Payroll is the largest expense for most hospi­tality operations, and internal controls in this area are critical. Brewpubs should segregate different responsibilities among employ­ees, such as authorizing employment and wage rates, maintaining the payroll system, generating checks, and reconciling payroll bank accounts. Also, someone with indepen­dent authority should routinely examine the payroll records, noting employees’ names, authorized gross pay, hours worked, deduc­tions, and net pay.

Accounts Payable 
The accounts payable function entails set­ting up new vendors, entering invoices, and producing checks. Any breakdown of internal controls in this area could allow employees to create fictitious vendors and misappropriate cash. Brewpubs should es­tablish control over the vendors’ invoices when received; compare vendor invoices to receiving reports and purchase orders; can­cel all vouchers, invoices, and supporting documents when paid; restrict new vendor setup; and segregate duties among different payroll personnel. Brewpubs have unique challenges related to beer production, such as ordering schedules and contracts with long-term commitments; these can make ac­counts payable duties more difficult to set up and monitor.

Financial Controls
Brewpub financial controls include fi­nancial statement review and technology such as point-of-sale (POS) registers, finan­cial accounting software, and software to integrate both. A POS system limits access to certain employees and certain functions, and creates a rigorous cash and credit card tracking system, making it more difficult for employees to steal money from regis­ters or void a transaction. It is also import­ant for brewpub owners to monitor and analyze both the income statement and the balance sheet to avoid unexpected ad­justments. Brewpub owners should input sales, invoices, and payroll on a routine ba­sis and analyze, review, and reconcile all accounts on the balance sheet. In addition, brewpubs should break down the revenue and cost sources of their unique business lines between restaurant, production, and retail. Once this has been accomplished, the financial statements should be used as a tool to monitor both weekly and monthly results on a timely basis to identify issues as soon as possible.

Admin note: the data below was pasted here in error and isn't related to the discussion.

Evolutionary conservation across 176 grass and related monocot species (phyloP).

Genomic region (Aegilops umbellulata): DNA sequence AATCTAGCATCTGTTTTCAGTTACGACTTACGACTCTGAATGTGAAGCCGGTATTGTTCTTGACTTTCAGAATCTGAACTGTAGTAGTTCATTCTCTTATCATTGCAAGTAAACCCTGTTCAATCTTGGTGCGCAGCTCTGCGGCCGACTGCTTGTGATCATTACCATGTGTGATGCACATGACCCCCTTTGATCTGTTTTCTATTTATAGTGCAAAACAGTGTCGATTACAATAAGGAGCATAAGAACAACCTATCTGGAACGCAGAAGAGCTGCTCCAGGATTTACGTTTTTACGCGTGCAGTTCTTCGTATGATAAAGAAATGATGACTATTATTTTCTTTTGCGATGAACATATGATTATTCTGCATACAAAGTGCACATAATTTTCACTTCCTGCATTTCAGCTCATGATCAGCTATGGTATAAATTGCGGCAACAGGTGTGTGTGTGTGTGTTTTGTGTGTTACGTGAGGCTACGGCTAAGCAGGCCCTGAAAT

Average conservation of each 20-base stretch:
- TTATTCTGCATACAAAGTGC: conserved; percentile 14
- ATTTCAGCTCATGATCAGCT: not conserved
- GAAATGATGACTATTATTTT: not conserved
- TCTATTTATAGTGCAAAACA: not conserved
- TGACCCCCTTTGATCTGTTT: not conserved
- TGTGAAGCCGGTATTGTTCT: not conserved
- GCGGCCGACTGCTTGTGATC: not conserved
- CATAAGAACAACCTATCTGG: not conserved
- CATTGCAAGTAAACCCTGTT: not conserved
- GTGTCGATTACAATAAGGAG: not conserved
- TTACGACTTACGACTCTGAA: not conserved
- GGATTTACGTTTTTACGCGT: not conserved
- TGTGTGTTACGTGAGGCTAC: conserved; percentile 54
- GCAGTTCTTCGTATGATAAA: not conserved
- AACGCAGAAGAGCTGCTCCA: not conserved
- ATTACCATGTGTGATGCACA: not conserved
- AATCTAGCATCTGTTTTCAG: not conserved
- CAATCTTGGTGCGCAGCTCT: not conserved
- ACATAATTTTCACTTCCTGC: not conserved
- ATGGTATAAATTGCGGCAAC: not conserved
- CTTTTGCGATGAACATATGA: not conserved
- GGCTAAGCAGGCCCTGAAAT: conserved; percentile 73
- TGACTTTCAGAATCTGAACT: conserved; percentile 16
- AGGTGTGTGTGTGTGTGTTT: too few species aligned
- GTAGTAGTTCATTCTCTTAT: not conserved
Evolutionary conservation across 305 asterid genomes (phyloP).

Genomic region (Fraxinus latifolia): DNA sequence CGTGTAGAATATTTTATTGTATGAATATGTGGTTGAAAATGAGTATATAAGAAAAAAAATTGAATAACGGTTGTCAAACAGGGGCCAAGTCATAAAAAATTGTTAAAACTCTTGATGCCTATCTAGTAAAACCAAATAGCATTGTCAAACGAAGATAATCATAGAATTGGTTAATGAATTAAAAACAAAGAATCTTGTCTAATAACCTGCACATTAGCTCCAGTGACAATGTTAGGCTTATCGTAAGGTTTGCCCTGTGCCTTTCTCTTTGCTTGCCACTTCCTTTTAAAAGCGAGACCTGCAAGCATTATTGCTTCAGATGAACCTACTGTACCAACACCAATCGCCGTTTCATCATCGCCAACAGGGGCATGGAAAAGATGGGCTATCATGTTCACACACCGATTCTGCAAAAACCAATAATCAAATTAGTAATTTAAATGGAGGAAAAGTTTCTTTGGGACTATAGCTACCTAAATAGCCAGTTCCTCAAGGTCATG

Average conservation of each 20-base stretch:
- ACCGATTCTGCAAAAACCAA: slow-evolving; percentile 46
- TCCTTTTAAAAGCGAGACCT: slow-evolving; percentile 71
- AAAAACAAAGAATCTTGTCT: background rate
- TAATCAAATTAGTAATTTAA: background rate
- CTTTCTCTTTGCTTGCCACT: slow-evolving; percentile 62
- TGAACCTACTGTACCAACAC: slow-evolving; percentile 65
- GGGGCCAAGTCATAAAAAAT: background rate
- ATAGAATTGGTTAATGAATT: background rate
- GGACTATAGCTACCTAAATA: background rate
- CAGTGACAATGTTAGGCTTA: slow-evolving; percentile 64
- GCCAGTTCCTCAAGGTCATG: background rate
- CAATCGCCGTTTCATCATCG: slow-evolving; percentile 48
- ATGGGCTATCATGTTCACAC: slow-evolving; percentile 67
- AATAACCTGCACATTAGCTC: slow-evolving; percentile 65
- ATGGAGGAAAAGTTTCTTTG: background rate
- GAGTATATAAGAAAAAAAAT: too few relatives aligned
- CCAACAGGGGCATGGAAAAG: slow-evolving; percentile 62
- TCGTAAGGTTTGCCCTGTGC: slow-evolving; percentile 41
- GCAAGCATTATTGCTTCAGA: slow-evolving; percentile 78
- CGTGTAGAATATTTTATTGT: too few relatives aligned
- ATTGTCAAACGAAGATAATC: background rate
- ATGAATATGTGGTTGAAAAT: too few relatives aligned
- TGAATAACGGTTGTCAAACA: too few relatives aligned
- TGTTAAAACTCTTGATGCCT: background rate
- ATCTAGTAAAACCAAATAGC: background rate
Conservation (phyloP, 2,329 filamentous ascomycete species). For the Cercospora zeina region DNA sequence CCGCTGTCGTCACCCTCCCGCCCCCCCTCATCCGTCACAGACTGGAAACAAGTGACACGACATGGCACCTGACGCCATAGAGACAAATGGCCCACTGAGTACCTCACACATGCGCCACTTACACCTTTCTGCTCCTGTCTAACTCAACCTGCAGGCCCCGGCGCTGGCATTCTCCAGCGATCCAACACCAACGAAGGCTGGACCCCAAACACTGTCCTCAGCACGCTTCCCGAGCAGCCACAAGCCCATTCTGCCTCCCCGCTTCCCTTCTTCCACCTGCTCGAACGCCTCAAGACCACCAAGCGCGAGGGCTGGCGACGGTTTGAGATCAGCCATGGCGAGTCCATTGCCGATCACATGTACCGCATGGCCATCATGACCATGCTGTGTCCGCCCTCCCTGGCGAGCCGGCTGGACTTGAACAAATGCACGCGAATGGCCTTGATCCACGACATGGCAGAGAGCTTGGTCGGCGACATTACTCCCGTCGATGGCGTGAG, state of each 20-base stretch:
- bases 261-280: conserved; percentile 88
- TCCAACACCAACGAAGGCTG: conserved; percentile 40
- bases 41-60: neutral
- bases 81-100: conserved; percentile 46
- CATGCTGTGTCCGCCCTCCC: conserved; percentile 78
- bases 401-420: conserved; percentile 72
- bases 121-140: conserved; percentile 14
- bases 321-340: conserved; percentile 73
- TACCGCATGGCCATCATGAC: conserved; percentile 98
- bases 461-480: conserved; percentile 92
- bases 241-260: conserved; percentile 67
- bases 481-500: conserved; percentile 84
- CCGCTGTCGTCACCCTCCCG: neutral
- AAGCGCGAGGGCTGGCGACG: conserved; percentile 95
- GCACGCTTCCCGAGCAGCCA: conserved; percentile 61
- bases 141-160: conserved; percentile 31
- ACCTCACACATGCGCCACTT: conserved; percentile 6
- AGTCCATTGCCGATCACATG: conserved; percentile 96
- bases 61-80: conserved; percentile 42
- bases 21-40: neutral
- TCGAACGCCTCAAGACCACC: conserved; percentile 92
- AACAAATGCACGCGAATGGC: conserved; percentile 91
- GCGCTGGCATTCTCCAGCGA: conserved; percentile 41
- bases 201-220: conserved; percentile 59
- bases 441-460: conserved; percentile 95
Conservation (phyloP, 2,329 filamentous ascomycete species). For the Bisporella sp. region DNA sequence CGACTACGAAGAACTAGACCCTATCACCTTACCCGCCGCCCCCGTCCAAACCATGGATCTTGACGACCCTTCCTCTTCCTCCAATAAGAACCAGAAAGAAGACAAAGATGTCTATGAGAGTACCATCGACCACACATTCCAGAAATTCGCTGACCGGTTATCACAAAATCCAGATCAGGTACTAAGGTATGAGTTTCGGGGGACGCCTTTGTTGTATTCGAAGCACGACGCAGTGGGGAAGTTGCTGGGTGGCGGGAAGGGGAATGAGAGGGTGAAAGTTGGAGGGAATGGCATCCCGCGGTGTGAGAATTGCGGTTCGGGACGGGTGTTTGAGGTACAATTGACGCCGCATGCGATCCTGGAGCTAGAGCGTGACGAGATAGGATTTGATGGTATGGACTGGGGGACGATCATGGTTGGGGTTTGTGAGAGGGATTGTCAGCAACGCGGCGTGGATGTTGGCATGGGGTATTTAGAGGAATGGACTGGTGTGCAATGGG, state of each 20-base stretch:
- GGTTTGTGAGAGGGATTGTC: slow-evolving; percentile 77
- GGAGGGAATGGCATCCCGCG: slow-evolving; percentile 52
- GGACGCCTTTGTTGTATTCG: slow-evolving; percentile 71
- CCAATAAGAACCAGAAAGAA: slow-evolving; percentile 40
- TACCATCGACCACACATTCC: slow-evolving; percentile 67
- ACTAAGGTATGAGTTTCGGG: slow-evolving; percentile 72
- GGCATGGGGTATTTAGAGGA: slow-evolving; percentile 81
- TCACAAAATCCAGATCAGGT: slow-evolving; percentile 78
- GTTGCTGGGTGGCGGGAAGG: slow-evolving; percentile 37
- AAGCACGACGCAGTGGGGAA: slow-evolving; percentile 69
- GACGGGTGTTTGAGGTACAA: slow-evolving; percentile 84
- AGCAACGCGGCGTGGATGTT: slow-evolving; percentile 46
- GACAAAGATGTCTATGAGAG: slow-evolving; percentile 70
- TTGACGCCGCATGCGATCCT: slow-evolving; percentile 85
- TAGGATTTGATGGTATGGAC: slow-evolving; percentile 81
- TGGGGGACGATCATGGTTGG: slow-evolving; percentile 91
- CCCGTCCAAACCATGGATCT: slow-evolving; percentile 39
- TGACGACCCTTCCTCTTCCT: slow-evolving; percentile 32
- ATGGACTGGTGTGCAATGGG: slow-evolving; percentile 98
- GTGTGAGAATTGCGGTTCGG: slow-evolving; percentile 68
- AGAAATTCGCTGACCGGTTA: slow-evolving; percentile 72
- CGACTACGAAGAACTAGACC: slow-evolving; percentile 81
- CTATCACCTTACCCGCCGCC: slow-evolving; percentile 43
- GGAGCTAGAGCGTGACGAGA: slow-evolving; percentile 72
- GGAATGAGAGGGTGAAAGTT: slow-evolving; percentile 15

Brewpubs have many characteristics that make them relatively vulnerable to theft, but implementing robust internal controls can help mitigate the risk. Savvy brewpub owners will examine every function of their operation and establish internal controls to address each facet, from managing physical inventory to segregating accounting func­tions across multiple employees, preventing any one employee from carrying out a theft from start to finish. Brewpubs that invest the time and oversight into these systems are better poised to catch and weed out in­stances of fraud and embezzlement, while building critical infrastructure for solid fi­nancials.

A version of this article previously ran in The New Brewer and is being reprinted with permission from the Brewers Association.